I tend to think that such pranks are generally rather pointless, although they make for amusing copy. It's not clear to me what is being proven that wasn't already known. Yes, publishing is rife with philistinism. And, yes, though books like White's, which doubtless didn't sell well at any time, did indeed, obviously, get published in the past, the industry is much different now, at least the mainstream houses are anyway. Is this exactly news? That said, I like that the story has brought more attention to this writer. I first discovered Patrick White, perhaps inevitably, via the Complete Review. Their effusive praise of White put him at the top of my list of writers to look into. But it turns out that all but one of his books is out of print in the U.S. (the exception is the NYRB edition of Riders in the Chariot). I had it in my head that I had to read Voss first, but I was unable to find even a used copy. Finally, on a trip to London three years ago, I did find Voss used, as well as another White novel, The Twyborn Affair. I read Voss later that year, and I was astonished. A magnificent, powerful book. Since then, I have acquired used editons of three other White novels: the aforementioned Riders in the Chariot, The Solid Mandala, and the book at the center of the current controversy, The Eye of the Storm. Of these three, I've so far read the first two. I have yet to be disappointed.
Anyway, my favorite of the ones I've read is Riders in the Chariot, but I'm going to share some passages from The Solid Mandala, because I already have them copied out in my notebook. Page numbers are all from the old Penguin edition that I have.
...she went on down the steps, her red-roughened chest ending where the secrecy of white breast began. (p.72)
...even where there were flaws in the past, they fascinated, like splinters in the flesh. (p.74)
When his thoughts grew too much for him, too blurred, or too entangled, his mind a choked labyrinth without a saving thread, Waldo Brown would stalk along the country roads, exchanging his own blurred world for that other, dusty, external, but no more actual one, in which he continued hoping to discover a distinct form, some object he hadn't noticed before, while Arthur kicking up the dust behind--it was impossible to escape Arthur unless Arthur himself chose to escape--conducted his monologue, if not dialogue with dust or sun, pee-wee or green-sprouted cow turd. Like injustice, the dust always recurred to daze, unless from a sudden mushroom of it, Mrs. Musto's chariot unwound, honking by her orders to warn pedestrians of her coming. (p.83)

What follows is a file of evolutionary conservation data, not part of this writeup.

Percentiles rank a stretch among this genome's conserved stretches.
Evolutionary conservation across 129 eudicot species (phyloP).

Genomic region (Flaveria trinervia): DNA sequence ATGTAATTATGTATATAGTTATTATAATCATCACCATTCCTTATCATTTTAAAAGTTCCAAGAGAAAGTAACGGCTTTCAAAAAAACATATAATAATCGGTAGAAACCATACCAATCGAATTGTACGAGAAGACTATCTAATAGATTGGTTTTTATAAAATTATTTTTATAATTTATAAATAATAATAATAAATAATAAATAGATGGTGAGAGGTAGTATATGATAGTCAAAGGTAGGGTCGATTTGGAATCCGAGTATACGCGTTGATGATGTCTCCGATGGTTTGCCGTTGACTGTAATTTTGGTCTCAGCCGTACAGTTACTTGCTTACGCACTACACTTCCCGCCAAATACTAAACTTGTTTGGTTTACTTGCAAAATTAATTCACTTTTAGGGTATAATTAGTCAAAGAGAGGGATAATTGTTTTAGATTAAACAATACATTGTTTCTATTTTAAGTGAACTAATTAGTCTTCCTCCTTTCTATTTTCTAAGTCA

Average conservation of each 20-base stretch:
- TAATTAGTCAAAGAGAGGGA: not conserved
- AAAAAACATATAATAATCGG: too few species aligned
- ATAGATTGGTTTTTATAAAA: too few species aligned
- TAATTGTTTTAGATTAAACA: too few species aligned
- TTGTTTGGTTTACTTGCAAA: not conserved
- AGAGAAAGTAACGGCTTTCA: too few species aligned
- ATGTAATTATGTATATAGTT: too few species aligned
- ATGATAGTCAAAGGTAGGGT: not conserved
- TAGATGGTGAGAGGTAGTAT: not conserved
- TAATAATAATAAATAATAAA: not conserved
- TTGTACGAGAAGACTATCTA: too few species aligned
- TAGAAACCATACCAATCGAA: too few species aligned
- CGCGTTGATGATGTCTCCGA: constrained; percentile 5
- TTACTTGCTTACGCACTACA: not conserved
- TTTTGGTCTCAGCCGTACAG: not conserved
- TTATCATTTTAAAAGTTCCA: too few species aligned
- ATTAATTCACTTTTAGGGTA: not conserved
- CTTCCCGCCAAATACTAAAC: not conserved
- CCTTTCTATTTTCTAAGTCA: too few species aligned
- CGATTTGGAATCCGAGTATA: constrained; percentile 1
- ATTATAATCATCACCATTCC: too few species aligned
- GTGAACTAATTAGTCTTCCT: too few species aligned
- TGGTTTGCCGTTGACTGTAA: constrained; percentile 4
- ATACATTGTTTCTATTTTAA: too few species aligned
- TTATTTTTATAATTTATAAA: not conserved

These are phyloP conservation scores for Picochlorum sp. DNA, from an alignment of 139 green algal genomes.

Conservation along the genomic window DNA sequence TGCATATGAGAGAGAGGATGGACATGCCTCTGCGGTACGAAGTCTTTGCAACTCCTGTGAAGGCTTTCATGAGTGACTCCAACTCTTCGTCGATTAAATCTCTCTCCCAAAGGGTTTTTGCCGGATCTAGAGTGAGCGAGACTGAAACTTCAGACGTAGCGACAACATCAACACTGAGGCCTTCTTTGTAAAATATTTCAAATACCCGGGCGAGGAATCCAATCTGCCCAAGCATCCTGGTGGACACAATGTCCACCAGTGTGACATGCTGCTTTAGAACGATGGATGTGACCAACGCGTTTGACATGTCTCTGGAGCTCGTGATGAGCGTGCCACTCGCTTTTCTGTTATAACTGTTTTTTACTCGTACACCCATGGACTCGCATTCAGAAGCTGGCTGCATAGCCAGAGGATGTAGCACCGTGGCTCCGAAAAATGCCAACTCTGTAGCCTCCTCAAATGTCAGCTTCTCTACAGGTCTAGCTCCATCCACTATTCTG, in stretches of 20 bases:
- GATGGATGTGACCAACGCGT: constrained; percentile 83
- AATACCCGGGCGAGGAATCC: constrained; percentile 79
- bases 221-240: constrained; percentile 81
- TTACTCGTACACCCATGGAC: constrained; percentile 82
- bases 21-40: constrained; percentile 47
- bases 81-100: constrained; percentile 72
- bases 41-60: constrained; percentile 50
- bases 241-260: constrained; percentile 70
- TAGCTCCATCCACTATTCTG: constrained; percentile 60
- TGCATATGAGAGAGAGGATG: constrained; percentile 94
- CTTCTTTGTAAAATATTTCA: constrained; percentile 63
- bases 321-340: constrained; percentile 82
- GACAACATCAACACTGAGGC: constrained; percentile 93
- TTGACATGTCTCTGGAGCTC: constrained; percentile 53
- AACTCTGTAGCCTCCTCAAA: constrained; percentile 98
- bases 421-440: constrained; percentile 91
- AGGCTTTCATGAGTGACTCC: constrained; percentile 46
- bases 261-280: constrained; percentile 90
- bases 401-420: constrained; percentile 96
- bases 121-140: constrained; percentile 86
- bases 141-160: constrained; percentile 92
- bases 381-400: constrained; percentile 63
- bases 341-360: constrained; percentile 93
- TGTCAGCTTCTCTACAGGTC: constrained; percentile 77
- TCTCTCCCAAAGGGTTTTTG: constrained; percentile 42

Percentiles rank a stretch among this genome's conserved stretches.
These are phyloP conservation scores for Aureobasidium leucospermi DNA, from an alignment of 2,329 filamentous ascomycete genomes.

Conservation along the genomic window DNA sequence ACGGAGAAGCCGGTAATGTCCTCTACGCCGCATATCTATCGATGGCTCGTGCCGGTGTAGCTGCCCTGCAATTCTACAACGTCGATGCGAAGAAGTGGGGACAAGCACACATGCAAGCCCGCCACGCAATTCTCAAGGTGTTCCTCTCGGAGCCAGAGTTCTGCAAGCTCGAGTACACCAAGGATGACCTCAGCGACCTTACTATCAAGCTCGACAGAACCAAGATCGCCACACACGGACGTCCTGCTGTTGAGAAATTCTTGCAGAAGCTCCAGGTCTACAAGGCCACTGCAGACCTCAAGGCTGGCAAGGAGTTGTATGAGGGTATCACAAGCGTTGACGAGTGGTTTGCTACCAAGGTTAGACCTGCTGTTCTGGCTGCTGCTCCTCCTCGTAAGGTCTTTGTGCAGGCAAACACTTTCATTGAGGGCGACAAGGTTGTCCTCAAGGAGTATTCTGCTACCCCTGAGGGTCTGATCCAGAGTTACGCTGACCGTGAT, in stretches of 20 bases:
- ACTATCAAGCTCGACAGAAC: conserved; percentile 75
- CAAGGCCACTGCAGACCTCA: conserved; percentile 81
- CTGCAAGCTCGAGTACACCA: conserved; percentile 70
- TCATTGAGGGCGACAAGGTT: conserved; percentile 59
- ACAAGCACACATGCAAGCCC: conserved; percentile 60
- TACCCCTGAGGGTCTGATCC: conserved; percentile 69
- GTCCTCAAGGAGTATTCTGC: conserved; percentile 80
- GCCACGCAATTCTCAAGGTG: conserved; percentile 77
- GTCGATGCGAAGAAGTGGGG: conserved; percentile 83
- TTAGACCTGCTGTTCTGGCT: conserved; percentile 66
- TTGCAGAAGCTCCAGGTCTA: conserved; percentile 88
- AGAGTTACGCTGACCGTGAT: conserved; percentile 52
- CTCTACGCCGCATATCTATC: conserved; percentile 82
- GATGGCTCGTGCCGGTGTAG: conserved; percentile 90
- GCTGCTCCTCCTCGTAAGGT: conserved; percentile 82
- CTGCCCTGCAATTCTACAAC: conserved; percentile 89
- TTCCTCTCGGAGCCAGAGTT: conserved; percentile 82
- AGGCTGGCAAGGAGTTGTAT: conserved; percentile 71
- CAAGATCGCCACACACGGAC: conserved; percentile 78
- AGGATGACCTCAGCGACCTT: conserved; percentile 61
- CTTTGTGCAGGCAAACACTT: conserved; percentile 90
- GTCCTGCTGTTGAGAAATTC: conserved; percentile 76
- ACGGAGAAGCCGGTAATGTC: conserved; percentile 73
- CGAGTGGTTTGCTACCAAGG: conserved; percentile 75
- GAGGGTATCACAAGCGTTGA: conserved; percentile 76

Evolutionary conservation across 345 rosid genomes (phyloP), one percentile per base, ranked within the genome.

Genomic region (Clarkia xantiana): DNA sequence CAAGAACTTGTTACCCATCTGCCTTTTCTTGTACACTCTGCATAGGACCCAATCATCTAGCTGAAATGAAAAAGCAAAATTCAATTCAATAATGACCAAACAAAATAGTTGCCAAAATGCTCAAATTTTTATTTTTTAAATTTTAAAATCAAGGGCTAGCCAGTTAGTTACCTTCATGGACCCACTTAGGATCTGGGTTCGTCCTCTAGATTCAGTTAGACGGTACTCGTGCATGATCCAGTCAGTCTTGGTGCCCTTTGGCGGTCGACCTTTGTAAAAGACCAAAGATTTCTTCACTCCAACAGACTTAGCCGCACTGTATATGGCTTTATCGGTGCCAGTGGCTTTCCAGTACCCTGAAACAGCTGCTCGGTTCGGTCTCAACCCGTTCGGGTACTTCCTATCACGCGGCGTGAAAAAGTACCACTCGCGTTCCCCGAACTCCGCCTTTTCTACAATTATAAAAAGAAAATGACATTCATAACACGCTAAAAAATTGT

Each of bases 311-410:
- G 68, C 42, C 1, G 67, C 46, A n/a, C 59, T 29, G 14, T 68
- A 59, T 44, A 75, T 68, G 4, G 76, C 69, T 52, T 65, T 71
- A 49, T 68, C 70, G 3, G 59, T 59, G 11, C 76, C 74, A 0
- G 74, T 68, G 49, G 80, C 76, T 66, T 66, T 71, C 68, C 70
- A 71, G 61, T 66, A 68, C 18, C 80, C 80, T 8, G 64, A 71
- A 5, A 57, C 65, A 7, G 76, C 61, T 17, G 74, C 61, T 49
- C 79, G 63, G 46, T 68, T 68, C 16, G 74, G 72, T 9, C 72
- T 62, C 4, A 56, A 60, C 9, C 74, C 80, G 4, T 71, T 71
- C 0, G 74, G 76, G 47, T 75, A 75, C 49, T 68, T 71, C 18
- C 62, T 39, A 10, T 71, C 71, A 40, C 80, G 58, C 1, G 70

...as he approached down Mrs. Musto's winding drive of raked gravel he realized worse was in store for him. He could hear quite plainly the felted sound of tennis balls as they were struck thudding back and forth. The gathering of 'youngsters', judging by its numbers, was fully assembled on Mrs. Musto's lawns. There was positively a smell of tennis. The four elect performers, each older than himself, it seemed to Waldo, were also far more adept, more graceful, if not better born, at least wealthier. Young men reaching overhead with their rackets revealed their glorious ribs through transparent shirts. Delicious girls, in pearls of perspiration, appeared to have been at it all their lives as they controlled their skirts in running to dish up a ball.
Waldo was appalled. (p.87)
...although memory is the glacier in which the past is preserved, memory is also licensed to improve on life. [...] There are those who considered the eyes too pale, too cold, without realizing that to pick too deeply in the ice of memory is to blench. (p.192)For more information, see the Complete Review's Patrick White page, as well as this editorial in the Australian, by Peter Craven. Also, I look forward to following the discussions at the newly formed group blog, the Patrick White Readers' Group.